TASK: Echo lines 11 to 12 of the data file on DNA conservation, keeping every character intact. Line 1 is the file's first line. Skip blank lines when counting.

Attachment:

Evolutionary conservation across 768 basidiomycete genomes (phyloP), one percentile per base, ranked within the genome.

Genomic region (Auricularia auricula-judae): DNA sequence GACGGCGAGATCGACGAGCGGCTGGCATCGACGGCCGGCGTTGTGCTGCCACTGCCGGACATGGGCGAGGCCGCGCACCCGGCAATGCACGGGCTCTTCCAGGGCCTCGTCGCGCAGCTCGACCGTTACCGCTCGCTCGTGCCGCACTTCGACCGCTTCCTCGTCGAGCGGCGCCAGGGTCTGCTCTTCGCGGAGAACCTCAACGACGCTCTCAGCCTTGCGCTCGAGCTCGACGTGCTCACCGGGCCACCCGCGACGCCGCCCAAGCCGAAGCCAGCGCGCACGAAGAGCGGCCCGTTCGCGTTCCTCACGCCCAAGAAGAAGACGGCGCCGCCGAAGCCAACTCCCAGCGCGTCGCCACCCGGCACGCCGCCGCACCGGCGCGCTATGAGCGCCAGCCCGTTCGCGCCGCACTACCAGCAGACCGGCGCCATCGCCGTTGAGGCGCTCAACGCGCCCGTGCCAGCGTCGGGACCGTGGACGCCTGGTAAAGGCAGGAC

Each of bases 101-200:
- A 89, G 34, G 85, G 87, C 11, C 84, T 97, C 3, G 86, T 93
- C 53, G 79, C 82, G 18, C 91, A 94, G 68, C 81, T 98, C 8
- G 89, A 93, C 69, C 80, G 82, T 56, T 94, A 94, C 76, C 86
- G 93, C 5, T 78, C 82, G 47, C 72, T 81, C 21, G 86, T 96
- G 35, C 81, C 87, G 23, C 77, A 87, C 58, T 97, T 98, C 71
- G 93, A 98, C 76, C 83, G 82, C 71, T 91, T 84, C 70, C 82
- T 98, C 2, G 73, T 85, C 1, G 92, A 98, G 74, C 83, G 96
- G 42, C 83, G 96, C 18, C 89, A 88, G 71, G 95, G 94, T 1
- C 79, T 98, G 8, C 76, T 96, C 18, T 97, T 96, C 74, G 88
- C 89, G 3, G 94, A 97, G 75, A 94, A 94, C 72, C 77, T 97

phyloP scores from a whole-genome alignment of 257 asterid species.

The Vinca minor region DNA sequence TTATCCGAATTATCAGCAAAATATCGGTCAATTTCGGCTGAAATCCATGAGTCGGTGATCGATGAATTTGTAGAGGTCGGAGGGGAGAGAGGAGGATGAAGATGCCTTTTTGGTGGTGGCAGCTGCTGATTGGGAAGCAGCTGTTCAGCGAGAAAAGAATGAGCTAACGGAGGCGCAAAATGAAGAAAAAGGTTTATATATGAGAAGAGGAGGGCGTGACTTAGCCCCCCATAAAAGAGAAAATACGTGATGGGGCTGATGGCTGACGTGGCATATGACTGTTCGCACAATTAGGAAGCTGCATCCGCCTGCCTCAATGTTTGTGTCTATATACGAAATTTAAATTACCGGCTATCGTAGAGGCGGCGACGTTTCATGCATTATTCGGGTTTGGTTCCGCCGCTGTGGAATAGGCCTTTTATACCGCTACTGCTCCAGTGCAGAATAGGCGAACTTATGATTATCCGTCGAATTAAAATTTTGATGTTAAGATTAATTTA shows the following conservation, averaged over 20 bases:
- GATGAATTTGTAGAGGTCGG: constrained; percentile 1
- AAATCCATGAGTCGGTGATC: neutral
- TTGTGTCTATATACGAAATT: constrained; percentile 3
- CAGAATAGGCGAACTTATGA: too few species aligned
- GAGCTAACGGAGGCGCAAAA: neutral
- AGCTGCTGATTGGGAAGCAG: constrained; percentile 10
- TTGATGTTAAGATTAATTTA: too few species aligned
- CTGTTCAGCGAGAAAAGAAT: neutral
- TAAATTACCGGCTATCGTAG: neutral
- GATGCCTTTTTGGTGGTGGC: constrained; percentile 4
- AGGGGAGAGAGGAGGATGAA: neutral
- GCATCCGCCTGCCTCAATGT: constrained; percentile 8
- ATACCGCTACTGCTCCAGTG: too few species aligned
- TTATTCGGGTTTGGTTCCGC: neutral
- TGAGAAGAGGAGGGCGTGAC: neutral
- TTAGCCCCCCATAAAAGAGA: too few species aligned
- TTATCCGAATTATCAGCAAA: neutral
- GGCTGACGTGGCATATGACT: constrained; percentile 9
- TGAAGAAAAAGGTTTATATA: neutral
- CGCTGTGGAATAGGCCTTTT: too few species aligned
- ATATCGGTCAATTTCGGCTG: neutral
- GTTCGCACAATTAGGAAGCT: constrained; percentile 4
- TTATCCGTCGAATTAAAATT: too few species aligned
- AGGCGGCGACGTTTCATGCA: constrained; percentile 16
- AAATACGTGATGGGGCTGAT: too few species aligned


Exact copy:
- G 42, C 83, G 96, C 18, C 89, A 88, G 71, G 95, G 94, T 1
- C 79, T 98, G 8, C 76, T 96, C 18, T 97, T 96, C 74, G 88